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Evidence based practice – steps, Levels

2. Assembling and evaluating the evidence

Once a clinical practice question has been selected, the next step is to search and assemble research evidence on the topic. In doing a literature review as a background for a new study, the central goal is to discover where the gap are and how best to advance knowledge. cochrane reviews are an important resource. They have been found to be more rigorous than published in journals. Another critical resource available for integrative review is the Agency for health care research and quality (AHRQ).

Research based evidence sites are CINAHL and Medline databases, Cochrane library(www.cochrane.org) , American college of physician pier, National Guideline Clearinghouse (www.guideline.gov), Turning research into practice (www.tripdatabase.com) Professional association Guidelines /Standards of care, expert opinion/clinical expertise (clinical articles, web search)

3.Critically Appraising the Article

In determining the implementation potential of an innovation in a particular setting, several issues should be considered, particularly the transferability of the innovation, the feasibility of implementing it and its cost benefit ratio.

If the implementation assessment suggest that there might be problems in testing the innovation in that particular practice setting, then the team can either identify a new problem and begin the process a new or consider adopting the plan to improve the implementation potential (e.g seeking external resources if cost were the inhibiting factors)

4.Integrating the evidence with ones clinical expertise

If the implementation criteria are met the team can design and plot the innovation. Based on the IOWA model the following activities can be involved:

  • Developing an evaluation plan (identifying outcomes to be achieved, determining how many clients to involve in the pilot, deciding when and how often to take measurements)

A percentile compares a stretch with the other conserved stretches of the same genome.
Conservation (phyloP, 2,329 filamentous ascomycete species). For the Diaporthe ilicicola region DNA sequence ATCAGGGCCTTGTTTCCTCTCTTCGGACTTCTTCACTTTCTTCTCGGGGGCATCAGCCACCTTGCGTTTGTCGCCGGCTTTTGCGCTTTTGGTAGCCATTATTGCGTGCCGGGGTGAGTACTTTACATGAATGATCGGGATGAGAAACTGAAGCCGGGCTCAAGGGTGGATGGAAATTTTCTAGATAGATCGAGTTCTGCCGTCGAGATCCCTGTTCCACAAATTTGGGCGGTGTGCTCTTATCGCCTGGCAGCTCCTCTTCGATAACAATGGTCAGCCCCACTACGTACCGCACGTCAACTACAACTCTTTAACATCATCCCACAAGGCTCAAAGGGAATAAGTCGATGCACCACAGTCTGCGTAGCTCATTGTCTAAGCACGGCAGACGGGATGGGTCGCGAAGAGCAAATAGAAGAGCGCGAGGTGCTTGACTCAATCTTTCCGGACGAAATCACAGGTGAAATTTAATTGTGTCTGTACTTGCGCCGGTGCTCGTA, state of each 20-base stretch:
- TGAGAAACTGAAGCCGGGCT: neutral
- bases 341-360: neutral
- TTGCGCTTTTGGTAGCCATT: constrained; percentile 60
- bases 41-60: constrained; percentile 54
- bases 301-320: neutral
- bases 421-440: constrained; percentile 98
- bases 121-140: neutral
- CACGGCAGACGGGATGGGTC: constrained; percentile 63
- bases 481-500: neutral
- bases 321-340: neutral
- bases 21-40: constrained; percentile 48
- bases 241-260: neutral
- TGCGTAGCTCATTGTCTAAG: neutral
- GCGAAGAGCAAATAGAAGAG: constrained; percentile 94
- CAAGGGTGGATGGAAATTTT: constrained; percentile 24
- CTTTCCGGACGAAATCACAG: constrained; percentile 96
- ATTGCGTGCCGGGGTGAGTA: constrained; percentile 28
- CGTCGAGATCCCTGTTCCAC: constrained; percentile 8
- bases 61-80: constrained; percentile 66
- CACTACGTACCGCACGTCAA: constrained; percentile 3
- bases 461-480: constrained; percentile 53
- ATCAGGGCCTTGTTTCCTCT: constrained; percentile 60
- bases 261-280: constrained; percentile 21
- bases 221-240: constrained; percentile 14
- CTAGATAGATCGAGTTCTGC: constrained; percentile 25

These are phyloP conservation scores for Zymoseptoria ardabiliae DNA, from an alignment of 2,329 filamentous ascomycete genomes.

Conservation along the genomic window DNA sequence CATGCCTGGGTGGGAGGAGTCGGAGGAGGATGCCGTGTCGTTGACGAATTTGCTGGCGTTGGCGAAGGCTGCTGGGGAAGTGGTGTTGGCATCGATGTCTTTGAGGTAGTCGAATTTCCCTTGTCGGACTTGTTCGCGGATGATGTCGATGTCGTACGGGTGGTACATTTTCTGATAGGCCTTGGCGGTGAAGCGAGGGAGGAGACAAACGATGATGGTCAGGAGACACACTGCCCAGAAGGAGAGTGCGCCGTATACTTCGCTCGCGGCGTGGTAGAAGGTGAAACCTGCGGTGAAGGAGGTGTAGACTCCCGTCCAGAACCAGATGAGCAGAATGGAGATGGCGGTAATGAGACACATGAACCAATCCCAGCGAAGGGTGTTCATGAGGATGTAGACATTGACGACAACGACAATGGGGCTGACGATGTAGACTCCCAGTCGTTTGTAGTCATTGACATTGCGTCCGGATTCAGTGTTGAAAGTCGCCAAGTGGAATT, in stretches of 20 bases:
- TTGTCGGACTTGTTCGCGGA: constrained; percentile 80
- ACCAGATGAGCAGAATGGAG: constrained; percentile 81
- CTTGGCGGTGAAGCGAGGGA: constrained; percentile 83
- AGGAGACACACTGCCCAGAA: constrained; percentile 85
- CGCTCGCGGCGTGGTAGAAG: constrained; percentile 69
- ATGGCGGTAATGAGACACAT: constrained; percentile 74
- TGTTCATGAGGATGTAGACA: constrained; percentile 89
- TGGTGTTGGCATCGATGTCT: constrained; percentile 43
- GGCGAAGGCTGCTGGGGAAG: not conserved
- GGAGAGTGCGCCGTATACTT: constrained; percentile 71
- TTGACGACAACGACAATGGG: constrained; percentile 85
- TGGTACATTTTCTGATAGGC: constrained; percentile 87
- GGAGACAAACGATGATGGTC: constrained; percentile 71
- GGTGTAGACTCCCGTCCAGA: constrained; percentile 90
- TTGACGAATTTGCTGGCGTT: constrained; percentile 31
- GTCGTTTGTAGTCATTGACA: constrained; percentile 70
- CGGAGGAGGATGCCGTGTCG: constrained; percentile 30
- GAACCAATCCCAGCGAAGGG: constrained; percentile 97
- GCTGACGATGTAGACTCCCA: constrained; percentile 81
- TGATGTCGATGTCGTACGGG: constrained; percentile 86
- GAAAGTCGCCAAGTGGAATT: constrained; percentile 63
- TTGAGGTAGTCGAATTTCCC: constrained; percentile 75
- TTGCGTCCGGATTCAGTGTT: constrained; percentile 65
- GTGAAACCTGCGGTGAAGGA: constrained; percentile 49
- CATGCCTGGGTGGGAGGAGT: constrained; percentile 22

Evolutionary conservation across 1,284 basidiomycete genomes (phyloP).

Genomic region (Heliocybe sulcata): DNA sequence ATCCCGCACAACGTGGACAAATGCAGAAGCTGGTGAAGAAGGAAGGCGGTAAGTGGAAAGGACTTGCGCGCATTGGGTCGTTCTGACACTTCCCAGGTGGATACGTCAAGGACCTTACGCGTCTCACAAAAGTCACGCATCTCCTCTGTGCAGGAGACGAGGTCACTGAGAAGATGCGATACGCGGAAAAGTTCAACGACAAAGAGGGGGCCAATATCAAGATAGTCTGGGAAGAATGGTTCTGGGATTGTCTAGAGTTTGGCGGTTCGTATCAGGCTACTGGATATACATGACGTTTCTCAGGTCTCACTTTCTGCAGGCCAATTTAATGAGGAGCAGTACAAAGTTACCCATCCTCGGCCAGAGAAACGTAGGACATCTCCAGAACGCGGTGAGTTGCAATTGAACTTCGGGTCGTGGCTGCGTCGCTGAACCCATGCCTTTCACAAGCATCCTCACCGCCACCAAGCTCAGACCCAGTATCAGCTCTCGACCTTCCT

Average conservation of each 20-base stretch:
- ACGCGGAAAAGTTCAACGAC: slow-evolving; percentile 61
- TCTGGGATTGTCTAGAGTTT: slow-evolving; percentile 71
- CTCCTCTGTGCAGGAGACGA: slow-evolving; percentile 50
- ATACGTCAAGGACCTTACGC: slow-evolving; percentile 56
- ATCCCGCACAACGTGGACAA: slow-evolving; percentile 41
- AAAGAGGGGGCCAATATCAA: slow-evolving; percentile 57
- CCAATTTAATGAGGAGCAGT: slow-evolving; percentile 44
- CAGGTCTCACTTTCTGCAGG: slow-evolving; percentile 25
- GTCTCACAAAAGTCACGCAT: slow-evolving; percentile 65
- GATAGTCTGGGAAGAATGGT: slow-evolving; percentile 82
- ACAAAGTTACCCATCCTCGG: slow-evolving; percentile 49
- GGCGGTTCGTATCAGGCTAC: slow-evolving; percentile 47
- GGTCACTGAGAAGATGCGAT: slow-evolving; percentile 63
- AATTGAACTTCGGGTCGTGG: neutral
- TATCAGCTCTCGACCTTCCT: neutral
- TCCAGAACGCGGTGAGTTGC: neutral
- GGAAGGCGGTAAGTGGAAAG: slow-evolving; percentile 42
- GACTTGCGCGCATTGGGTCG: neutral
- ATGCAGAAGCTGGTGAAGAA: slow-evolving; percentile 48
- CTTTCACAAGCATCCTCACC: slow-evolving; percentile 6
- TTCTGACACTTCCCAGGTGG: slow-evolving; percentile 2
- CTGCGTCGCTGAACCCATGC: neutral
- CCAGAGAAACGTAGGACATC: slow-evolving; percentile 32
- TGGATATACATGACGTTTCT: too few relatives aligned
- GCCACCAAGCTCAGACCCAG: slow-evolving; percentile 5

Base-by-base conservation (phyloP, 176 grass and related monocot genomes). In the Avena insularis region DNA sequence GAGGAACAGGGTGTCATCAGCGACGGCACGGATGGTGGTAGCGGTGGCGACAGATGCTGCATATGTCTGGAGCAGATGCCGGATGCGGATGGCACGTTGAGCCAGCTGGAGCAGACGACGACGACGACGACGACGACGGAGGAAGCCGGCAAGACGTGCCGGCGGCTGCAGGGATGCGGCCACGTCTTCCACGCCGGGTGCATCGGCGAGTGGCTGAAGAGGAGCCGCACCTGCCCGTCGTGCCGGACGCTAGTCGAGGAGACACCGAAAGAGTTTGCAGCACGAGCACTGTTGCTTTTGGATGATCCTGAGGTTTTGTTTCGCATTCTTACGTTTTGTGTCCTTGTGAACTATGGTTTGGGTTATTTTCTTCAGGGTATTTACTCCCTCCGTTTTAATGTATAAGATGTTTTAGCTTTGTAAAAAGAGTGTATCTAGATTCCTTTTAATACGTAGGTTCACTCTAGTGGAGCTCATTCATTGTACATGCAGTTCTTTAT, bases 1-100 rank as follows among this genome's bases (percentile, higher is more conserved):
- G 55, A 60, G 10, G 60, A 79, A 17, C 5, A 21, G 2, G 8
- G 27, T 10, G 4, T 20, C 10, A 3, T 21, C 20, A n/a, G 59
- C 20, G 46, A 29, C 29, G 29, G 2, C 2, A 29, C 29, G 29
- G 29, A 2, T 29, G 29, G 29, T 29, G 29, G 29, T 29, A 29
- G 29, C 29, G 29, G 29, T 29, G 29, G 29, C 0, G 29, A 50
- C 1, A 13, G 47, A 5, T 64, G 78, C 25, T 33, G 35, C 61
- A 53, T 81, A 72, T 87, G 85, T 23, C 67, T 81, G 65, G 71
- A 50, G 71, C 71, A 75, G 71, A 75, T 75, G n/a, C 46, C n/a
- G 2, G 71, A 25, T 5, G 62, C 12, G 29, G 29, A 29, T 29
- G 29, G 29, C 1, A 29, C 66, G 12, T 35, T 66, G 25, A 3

• Collecting baseline data relating to those outcomes to develop a counterfactual against which outcomes would be assessed.
  • Developing a written EBP guideline based on the synthesis of the evidence, preferably a guideline that is clear and user friendly and that uses such devices as flow charts and decision trees
  • Training the relavant staff in the use of the new guideline and if necessary “marketing” the innovation to user so that it is given a fair test.
  • Trying the guideline out on one or more units or with the sample of clients.

    5. Evaluating the change

The last step in EBP is evaluation of the pilot project in terms of both process (e.g how the innovation received, to what extent were the guidelines actually followed, what implementation problems were encountered?) and outcomes ( in terms of client outcomes and cost effectiveness)

A variety of research designs can be used in the evaluation ,of course ,with the most rigorous being an experimental design. In most cases however, a less formal evaluation will be more practical, comparing collected outcomes data or hospital records before and after the innovation and gathering information about patient and staff satisfaction. Qualitative and mixed method research designs can also contribute to evaluating an innovation. Valuable information on the feasibility and participant burdens can be obtained.

Evaluation data should be gathered over a sufficiently long period to allow for a true test of a “ mature innovation” . The end result of this process is a decision about whether to adopt the innovation , to modify it for on going use or to revert it to prior practices.

Levels of Evidence Based Practice

Levels of Evidence based practice